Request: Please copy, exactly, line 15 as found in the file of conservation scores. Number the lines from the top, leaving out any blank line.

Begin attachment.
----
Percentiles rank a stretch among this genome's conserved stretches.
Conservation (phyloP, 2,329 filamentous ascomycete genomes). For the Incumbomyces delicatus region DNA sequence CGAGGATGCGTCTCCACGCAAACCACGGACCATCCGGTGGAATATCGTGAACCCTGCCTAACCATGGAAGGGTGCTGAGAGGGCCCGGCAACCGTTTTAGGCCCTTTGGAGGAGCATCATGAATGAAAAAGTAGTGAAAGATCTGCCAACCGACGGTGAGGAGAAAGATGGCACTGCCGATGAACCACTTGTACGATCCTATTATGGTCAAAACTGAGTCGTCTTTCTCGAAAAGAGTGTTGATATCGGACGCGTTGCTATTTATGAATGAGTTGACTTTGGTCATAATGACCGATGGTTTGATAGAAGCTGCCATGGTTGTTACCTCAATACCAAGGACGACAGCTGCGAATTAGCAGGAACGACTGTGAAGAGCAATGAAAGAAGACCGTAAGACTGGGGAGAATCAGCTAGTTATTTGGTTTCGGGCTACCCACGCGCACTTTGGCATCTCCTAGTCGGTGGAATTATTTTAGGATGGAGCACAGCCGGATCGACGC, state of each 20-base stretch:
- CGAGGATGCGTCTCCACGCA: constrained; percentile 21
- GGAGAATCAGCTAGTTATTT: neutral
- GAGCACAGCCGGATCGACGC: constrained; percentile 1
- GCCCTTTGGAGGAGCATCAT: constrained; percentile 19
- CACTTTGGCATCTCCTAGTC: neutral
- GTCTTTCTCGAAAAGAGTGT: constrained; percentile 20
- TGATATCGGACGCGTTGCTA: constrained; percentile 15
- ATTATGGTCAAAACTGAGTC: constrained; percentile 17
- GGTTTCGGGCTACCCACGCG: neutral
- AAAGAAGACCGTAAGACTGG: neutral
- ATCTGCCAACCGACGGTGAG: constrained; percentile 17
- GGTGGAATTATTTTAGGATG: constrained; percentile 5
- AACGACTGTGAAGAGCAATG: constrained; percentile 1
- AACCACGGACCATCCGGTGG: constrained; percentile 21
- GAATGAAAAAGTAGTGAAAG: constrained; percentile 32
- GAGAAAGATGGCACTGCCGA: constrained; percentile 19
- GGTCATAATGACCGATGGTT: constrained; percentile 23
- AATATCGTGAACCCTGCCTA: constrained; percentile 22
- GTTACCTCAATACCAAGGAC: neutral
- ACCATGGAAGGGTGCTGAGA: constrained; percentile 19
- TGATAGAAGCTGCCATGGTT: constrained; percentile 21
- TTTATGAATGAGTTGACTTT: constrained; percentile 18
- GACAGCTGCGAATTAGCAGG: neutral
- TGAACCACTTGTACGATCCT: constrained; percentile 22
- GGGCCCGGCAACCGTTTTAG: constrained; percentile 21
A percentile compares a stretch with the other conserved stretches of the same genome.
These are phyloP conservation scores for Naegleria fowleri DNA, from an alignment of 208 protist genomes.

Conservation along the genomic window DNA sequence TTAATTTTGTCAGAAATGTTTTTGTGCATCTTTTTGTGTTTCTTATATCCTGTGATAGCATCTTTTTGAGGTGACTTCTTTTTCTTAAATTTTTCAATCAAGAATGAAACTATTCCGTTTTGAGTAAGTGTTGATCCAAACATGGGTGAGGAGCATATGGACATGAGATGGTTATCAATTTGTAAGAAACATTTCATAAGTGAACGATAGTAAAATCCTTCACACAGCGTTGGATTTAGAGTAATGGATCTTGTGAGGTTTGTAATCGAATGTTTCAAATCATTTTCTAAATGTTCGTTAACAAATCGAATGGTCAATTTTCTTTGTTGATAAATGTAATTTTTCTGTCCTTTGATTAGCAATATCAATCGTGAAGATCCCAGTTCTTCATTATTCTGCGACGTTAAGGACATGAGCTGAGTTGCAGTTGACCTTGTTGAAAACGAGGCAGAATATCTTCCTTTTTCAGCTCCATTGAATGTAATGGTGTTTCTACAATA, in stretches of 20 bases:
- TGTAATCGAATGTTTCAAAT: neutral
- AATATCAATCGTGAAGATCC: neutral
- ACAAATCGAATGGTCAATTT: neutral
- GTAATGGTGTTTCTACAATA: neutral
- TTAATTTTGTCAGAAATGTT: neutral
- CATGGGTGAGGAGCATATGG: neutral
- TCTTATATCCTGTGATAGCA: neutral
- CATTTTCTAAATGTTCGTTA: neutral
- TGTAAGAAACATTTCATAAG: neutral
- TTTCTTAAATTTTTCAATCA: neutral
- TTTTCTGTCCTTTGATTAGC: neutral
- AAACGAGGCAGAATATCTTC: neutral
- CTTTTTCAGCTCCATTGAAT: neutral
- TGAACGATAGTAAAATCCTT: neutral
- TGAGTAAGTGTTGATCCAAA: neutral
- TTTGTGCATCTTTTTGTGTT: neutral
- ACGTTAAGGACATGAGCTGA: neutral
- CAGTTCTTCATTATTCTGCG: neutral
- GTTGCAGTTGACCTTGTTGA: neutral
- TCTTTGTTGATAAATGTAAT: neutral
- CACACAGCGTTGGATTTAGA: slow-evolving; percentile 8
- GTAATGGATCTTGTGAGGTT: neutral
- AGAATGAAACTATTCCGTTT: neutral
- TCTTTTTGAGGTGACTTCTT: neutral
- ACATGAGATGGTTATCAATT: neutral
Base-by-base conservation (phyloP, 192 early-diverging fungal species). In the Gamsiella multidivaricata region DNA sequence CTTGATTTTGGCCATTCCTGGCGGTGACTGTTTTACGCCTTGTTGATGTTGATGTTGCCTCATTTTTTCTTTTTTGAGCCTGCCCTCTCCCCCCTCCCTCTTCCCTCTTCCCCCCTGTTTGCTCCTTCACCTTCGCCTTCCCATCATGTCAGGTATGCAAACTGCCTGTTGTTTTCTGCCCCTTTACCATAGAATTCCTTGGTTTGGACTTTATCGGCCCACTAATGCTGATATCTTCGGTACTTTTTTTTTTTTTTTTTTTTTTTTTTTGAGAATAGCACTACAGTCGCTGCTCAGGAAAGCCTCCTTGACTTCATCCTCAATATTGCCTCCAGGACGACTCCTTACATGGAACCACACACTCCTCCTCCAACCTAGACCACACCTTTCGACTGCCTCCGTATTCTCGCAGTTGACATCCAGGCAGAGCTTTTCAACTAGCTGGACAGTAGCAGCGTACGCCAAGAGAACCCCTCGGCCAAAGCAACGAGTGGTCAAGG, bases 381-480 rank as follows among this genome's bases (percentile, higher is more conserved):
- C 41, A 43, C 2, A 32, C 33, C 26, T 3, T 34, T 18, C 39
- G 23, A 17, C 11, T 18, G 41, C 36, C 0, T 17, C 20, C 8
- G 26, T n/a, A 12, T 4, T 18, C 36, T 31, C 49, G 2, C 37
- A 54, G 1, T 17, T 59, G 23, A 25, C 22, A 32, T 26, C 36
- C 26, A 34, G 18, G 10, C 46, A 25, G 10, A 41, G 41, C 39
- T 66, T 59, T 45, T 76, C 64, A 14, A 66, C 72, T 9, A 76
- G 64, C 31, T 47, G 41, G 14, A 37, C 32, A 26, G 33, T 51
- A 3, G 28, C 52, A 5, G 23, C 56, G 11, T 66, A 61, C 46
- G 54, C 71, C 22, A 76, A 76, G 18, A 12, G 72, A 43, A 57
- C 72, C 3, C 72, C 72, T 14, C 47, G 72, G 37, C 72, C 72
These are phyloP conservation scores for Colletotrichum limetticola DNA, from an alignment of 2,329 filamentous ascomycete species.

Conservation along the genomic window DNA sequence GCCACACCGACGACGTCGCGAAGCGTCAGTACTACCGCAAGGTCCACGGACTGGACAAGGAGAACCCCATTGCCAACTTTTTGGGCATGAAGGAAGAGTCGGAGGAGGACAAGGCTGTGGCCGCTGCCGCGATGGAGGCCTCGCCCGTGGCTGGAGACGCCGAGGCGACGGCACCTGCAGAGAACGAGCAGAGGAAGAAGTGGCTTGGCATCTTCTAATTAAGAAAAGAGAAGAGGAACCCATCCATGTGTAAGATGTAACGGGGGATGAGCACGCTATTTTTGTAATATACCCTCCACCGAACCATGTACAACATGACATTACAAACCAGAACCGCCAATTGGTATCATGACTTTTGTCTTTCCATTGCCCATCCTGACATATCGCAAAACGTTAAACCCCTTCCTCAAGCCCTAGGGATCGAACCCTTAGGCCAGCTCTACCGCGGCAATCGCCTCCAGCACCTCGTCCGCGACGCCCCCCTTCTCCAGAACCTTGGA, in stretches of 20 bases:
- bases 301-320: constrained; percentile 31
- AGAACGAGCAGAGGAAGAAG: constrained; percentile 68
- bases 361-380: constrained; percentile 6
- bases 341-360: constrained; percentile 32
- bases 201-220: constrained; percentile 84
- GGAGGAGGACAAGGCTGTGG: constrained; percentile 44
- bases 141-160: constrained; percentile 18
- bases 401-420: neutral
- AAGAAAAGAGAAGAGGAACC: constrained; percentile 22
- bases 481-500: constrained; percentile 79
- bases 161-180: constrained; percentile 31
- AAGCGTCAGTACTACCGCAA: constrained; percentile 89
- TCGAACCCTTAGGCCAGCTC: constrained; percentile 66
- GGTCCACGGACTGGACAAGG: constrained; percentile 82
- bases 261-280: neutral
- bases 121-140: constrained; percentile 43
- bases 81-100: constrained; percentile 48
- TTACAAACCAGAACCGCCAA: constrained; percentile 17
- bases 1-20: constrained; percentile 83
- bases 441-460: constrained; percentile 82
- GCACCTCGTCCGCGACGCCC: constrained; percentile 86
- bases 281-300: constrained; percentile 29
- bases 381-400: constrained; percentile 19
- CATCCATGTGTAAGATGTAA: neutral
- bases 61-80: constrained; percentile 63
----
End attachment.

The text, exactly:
- AACGACTGTGAAGAGCAATG: constrained; percentile 1